Steven Harris is a Manhattan architect who owns his own firm called Steven Harris Associates and is a professor at Yale. He’s known for his minimalist yet sophisticated style and has a passion for creating the perfect solution for each of his clients. His firm achieves this by creating a collaborative relationship with each client that involves communication throughout the life of the project. This allows the client to be part of the design process from beginning to end, ensuring they get a custom-tailored outcome.
In addition to his Steven Harris architects firm, he works closely with (and shares office space with!) his husband, Lucien Rees Roberts, who owns the interiors and landscape firm Rees Roberts + Partners. Together they are a powerhouse team who has completed projects all over the globe.
Harris has a really cool portfolio that spans form rural to commercial to landscapes. Here’s a look at one of the projects he did with Rees Roberts that is absolutely stunning.
A Croatian Compound
Harris and Rees Roberts own a compound on a small island along Croatia’s Dalmatian coast. After spending several years restoring it, it’s now the place they most feel at “home”.
Located on a promontory with stunning views of the Dalmatian coast and Adriatic Sea, the compound includes 4 structures and a pair of ruined stone houses, which they rebuilt. On top of that they also own a 15th-century tower that Harris jokes he bought for Rees Roberts’ birthday.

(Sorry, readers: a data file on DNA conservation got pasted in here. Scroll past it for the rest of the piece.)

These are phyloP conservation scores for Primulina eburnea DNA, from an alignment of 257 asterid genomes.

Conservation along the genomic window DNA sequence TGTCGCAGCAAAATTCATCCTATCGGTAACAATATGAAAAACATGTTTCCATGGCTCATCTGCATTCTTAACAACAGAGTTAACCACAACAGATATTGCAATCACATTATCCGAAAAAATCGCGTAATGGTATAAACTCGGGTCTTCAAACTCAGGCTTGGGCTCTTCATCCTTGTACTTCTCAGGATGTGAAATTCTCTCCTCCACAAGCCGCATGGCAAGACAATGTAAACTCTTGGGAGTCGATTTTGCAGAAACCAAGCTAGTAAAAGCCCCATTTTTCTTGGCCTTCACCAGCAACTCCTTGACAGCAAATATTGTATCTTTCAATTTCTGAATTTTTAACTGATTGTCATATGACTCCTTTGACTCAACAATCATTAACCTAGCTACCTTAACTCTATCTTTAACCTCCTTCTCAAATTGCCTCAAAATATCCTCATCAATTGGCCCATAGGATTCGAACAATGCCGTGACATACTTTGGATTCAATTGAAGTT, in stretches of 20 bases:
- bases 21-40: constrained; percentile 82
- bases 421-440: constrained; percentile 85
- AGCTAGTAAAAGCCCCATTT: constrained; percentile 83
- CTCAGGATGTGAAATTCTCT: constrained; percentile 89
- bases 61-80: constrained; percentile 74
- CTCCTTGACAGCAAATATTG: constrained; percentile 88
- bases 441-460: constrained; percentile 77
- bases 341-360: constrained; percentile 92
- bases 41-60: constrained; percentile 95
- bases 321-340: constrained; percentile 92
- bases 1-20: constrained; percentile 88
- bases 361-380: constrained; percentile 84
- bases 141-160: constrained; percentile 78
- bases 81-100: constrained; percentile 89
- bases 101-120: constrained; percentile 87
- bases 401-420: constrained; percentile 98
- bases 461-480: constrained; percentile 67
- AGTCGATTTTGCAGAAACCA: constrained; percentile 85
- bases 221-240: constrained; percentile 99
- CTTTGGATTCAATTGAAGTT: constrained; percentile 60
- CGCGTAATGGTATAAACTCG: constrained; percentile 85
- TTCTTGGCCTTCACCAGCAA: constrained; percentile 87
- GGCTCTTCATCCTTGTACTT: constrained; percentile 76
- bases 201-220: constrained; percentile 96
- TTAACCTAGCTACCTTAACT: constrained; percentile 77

A Medieval Tower
Although they loved the idea of the tower it was somewhat of a challenge. Harris told Architectural Digest “ the problem was knowing what to do with it. Unlike the houses, which were beautiful but unimportant, the tower was a listed historic monument.”
The tower hosts 5 floors and was originally built as a fortress to ward off enemies throughout centuries. Their goal when renovating it was to keep as many original surfaces as possible while still making it livable. Additionally, they kept things simple when decorating to play against the medieval architecture.
Post renovation the tower included:
- First floor – a vaulted stone kitchen in what was formally the cistern, which provided water to the fortress during attack.
- Second floor – a guest room and bath.
- Third floor – a master suite.
- Fourth floor – a beautiful dining room
- Fifth floor – a comfortable and inviting lounge and lookout space with plenty of windows to take advantage of the gorgeous views.
- Roof of Italian terra cotta.
- Furniture and art that Rees Roberts collected throughout his lifetime, including sentimental pieces such as a painting done by his father and mother.
It’s hard to imagine home being a 15th century fortress, but their restoration did a great job of it! Harris said of the finished product, “It doesn’t feel like a strict historic restoration. It feels warm, comfortable, and antique, but not precious.”